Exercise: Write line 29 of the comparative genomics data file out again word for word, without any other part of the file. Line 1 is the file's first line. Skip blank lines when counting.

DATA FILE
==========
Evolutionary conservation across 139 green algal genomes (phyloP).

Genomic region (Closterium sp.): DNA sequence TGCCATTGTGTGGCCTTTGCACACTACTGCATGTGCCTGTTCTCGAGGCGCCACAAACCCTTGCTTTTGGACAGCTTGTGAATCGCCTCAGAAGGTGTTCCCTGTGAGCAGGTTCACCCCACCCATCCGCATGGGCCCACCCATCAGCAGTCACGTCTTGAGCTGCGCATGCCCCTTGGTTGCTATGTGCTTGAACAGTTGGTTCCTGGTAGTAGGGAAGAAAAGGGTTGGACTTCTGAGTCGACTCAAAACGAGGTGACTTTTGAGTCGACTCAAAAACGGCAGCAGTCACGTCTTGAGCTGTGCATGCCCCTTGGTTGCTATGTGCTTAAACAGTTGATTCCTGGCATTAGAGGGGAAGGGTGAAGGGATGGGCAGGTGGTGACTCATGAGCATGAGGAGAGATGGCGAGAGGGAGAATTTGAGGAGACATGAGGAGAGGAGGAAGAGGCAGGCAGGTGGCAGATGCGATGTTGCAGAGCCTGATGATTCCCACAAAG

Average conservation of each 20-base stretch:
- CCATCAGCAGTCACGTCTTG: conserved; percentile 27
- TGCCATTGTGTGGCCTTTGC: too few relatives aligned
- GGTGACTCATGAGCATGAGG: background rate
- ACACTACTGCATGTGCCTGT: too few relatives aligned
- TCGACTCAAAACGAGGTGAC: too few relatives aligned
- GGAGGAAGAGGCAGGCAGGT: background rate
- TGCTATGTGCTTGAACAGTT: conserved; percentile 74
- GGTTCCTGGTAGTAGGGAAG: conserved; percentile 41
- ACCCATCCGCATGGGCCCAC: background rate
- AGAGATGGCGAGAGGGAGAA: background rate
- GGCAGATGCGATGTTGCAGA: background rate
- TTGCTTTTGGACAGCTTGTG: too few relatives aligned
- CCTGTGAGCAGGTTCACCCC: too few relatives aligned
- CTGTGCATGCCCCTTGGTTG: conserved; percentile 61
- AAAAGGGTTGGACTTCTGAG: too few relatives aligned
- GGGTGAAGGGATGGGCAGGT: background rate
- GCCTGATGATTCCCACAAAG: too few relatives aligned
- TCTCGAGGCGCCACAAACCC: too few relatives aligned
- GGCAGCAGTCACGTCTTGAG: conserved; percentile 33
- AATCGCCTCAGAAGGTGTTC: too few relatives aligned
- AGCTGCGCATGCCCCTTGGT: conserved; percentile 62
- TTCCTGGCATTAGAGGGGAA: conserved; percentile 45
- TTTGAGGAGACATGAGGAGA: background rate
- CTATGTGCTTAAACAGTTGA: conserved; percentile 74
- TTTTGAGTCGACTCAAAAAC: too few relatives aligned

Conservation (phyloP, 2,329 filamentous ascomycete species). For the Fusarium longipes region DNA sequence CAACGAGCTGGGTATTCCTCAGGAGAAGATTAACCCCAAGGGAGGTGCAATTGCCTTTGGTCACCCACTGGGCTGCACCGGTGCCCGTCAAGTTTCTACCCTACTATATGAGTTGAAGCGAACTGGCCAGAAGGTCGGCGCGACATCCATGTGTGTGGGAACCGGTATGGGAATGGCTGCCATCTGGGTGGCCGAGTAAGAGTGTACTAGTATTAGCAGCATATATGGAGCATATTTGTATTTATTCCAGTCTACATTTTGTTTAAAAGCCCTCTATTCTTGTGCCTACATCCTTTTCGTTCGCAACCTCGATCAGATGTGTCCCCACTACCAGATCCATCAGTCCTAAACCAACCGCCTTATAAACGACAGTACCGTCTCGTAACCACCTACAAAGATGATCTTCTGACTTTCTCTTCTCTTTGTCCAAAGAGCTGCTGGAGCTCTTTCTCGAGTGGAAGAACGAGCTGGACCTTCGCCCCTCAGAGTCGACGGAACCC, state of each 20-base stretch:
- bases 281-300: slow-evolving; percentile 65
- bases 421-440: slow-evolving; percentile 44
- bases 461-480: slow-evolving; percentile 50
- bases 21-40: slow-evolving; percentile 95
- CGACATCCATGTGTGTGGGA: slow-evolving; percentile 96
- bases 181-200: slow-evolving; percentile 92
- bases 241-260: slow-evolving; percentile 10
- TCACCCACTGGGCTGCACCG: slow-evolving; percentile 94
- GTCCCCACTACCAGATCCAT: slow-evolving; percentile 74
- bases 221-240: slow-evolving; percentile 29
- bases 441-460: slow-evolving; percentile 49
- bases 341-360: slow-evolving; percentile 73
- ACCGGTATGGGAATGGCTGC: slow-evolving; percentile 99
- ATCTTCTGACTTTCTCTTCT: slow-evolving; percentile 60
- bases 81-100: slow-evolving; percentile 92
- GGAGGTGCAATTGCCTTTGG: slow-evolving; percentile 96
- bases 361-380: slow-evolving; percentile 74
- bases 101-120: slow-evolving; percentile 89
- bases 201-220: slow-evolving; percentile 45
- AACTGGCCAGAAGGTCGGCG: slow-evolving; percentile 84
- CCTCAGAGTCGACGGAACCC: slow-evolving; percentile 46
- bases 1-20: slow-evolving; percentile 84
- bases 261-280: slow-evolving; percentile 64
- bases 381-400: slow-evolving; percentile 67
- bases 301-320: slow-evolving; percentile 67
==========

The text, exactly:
Conservation (phyloP, 2,329 filamentous ascomycete species). For the Fusarium longipes region DNA sequence CAACGAGCTGGGTATTCCTCAGGAGAAGATTAACCCCAAGGGAGGTGCAATTGCCTTTGGTCACCCACTGGGCTGCACCGGTGCCCGTCAAGTTTCTACCCTACTATATGAGTTGAAGCGAACTGGCCAGAAGGTCGGCGCGACATCCATGTGTGTGGGAACCGGTATGGGAATGGCTGCCATCTGGGTGGCCGAGTAAGAGTGTACTAGTATTAGCAGCATATATGGAGCATATTTGTATTTATTCCAGTCTACATTTTGTTTAAAAGCCCTCTATTCTTGTGCCTACATCCTTTTCGTTCGCAACCTCGATCAGATGTGTCCCCACTACCAGATCCATCAGTCCTAAACCAACCGCCTTATAAACGACAGTACCGTCTCGTAACCACCTACAAAGATGATCTTCTGACTTTCTCTTCTCTTTGTCCAAAGAGCTGCTGGAGCTCTTTCTCGAGTGGAAGAACGAGCTGGACCTTCGCCCCTCAGAGTCGACGGAACCC, state of each 20-base stretch: